Stock Market Crash And The Spirit of Ajit
(Image used for illustrative purpose only)
This is an ode to the spirit of Ajit, my friend who is among the five crore MSMEs in India. He is good in his craft. He works hard. He networks well. Understands the importance of customer delight. But he is struggling in the business for no fault of his. When America and China fight trade wars, he suffers. When fuel prices or CAD go up, he suffers. When stock market crashes, he suffers. His only fault is the business he has chosen. Supplying building materials. The business that flourishes mainly during the buoyancy in economy.
People buy houses and offices mainly when the sentiment is upbeat. When the sentiment turns negative, all prospective customers postpone their purchase. And he suffers. For him to do well in his business, the overall business environment has to be positive. An aspect that he cannot control. Often, he finds himself as the last man standing and bearing the maximum brunt.
Take for instance, the 1100 points intra-day crash in the stock market on Friday, 21 September 2018. A couple of companies were found wanting in corporate governance standards and the sentiment of the entire stock market turned negative further. Customers will now wait longer for sentiments to improve to open up their purses wider and spend. The sentiment is unlikely to improve quickly given the domestic political environment and global uncertainties.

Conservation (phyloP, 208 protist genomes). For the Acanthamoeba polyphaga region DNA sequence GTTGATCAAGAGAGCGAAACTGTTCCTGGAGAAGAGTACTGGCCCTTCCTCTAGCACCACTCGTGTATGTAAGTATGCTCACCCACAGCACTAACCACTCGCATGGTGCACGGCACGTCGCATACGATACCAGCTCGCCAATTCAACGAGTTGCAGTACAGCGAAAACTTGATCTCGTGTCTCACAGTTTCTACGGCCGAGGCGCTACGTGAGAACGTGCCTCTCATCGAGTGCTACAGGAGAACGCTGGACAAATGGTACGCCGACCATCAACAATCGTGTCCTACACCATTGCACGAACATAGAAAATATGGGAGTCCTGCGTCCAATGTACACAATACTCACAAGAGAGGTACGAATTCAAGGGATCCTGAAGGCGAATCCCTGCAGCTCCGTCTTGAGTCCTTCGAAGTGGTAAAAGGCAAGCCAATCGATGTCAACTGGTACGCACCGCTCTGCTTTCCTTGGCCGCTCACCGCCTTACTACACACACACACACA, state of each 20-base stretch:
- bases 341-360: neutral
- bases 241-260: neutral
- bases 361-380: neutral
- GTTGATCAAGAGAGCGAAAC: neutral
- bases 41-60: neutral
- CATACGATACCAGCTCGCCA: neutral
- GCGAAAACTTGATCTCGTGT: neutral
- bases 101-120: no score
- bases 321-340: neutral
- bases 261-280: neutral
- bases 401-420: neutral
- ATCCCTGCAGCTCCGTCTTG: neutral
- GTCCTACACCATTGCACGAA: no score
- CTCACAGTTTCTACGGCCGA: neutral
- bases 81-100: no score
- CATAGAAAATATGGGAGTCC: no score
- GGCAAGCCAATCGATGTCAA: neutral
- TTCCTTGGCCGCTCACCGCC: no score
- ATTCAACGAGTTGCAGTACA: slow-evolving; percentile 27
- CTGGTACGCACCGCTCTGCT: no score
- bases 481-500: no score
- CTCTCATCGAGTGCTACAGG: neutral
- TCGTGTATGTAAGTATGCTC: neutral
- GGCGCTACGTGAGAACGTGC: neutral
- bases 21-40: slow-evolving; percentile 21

Ajit is staring at a bad Diwali. And so are all those who are into products that are dispensable during low sentiments. Products like gifting, holidays, real estate, insurance, stocks, mutual funds, fashion, jewelry, luxury goods, retail, etc. One little crack in the stock market and five crore businesses are affected. Mind you, there are no more than 5000 companies that are active in stock markets in India.
These are very small businesses and do not have enough agility to skirt the sentiment. Neither do they have enough cashflow nor is the external funding easily available. Then they have employees, families, suppliers, etc. to manage. Most of them are first-generation entrepreneurs. They are unable to plan for such exigencies as they are always engulfed with challenges that are urgent and critical to attend. Normally, there is hardly any hedge.
One of the possible built-in hedges is to have a wider product offering that caters to multiple business segments or human needs. This could also be translated as having more customers. Customer acquisition, as an initial business strategy, has worked with many of them. Ofcourse, the credit worthiness and serviceability are key to such strategies. The other hedges are niche or idea-driven businesses. Though it is easier said than done, the niche or idea-driven businesses have a better chance to weather the ‘sentiment’ challenges.
Ofcourse, the spirit of enterprise, the fuel in Ajit’s lamp of business, should never dwindle. More power to you, the Ajits of India.